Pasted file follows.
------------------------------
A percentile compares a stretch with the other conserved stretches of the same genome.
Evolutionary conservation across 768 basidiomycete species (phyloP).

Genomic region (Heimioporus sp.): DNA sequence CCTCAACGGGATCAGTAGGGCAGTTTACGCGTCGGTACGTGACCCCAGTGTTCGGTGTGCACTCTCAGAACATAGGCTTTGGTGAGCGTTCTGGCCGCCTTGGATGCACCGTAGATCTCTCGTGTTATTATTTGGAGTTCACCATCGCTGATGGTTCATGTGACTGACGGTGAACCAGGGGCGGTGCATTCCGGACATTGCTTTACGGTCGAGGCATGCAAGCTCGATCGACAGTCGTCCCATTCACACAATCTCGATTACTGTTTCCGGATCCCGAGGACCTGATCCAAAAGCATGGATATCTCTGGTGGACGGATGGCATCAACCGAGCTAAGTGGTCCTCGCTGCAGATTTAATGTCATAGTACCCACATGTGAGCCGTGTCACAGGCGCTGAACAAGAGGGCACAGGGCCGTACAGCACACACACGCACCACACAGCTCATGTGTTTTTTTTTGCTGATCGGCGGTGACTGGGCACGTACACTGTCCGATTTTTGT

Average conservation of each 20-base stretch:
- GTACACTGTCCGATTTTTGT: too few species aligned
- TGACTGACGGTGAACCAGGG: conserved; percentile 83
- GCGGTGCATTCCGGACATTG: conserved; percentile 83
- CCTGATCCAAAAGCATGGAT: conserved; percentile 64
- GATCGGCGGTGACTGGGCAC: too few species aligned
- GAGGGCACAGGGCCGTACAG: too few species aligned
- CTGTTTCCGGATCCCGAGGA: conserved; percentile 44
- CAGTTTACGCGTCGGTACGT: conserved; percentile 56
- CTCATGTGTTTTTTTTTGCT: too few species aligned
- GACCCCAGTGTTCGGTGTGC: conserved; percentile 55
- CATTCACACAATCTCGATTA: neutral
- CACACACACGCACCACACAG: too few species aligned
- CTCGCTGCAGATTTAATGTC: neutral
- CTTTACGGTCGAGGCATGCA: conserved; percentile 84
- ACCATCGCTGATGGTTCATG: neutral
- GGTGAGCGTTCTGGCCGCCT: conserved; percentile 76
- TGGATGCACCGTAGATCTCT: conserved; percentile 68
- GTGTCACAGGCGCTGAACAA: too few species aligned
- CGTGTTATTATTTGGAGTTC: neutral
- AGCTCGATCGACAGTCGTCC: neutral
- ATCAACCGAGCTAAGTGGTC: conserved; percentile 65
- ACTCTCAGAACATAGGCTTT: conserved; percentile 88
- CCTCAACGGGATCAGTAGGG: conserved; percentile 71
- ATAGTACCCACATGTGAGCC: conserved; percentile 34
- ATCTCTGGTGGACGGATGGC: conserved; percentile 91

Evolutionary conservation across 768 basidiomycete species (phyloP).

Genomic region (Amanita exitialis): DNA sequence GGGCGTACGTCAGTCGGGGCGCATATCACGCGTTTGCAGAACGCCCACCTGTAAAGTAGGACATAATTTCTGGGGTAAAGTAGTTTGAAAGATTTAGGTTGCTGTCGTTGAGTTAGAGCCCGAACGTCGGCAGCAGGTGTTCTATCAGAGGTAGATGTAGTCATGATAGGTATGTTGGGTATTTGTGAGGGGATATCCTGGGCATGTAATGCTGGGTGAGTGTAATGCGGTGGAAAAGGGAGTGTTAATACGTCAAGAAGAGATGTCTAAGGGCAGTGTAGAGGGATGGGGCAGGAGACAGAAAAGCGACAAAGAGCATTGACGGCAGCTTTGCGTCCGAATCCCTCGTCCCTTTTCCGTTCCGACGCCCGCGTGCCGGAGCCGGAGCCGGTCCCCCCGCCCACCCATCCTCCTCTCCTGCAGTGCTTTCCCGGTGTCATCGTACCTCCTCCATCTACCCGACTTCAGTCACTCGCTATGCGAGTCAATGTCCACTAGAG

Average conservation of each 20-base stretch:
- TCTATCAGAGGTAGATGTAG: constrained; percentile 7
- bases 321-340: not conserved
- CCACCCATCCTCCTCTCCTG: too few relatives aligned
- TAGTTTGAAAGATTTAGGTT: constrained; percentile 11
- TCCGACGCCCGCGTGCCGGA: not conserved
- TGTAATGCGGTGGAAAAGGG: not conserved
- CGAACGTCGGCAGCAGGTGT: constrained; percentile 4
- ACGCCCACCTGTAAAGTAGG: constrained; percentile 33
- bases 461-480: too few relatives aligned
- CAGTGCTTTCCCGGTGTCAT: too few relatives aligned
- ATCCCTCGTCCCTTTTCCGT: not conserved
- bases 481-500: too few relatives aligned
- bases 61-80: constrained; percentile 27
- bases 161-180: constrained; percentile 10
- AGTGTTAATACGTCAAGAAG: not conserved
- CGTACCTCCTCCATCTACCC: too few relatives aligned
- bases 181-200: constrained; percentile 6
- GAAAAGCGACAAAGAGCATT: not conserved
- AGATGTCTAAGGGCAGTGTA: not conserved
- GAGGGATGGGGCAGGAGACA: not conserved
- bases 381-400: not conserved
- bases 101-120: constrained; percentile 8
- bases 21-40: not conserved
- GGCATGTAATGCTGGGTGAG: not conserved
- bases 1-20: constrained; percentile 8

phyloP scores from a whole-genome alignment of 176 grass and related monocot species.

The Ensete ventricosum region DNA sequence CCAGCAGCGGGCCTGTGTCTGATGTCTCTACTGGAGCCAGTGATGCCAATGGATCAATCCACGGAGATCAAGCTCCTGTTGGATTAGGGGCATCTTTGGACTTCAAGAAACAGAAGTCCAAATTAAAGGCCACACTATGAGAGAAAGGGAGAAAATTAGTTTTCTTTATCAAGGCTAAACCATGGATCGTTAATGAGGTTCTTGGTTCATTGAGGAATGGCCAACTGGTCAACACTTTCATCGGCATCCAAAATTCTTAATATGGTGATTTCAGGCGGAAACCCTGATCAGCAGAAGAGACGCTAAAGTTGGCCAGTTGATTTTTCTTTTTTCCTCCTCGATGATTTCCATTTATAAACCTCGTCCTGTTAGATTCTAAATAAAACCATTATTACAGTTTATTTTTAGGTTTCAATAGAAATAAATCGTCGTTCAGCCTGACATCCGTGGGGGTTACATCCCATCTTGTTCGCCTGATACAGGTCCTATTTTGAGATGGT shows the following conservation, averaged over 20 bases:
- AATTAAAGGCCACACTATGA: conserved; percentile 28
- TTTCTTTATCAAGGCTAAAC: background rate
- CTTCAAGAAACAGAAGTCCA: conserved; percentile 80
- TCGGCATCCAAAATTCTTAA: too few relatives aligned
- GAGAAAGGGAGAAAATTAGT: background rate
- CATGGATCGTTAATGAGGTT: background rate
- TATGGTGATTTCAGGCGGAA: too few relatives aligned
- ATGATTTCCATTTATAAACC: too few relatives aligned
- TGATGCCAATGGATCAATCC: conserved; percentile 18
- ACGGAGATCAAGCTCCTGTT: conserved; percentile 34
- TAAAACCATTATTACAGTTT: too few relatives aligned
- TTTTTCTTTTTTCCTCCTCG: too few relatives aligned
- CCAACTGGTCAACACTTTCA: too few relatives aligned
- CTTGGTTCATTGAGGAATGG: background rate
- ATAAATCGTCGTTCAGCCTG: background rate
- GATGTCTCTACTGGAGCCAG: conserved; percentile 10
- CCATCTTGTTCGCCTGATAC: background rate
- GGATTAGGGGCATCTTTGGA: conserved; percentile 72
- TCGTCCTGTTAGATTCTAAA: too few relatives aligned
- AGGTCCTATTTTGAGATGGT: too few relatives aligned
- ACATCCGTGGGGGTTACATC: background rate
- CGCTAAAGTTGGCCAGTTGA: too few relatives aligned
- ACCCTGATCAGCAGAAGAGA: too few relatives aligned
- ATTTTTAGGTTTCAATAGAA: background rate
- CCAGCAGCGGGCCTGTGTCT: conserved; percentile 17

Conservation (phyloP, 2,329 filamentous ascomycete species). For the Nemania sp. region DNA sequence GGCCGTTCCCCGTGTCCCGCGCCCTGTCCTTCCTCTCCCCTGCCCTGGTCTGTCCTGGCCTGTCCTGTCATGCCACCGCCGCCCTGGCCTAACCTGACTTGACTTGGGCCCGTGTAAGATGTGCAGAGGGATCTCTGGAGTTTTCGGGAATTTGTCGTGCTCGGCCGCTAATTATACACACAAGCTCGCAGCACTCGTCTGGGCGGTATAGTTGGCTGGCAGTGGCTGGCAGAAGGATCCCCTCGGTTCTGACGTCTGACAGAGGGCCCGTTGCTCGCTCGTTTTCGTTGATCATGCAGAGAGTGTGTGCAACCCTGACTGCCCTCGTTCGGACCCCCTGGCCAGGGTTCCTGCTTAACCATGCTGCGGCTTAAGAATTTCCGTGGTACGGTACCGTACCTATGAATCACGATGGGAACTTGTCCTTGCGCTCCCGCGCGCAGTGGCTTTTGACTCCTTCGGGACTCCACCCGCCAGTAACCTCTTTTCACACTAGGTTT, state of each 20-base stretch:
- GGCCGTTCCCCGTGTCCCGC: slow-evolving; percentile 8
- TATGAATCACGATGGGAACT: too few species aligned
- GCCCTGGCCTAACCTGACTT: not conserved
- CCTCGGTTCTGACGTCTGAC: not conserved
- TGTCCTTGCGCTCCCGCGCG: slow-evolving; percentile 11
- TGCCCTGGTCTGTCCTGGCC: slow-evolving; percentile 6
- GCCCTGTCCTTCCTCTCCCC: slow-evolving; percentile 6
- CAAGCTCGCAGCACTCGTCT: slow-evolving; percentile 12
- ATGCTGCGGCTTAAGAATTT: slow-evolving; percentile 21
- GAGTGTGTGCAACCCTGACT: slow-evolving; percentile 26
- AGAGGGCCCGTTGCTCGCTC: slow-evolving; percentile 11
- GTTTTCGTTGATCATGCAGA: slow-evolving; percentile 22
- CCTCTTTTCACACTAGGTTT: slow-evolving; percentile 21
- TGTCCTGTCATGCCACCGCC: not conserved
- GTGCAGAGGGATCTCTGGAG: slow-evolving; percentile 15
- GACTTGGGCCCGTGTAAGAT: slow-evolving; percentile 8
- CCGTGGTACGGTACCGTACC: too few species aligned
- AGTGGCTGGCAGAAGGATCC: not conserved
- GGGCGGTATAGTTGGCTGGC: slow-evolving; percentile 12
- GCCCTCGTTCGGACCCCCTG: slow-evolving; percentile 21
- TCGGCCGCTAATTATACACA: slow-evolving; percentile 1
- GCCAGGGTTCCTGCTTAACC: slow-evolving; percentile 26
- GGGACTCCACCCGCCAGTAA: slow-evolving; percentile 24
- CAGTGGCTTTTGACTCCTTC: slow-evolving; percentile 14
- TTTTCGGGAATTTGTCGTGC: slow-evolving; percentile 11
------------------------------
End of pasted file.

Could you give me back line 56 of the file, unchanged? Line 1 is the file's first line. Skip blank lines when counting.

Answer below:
- GGCATGTAATGCTGGGTGAG: not conserved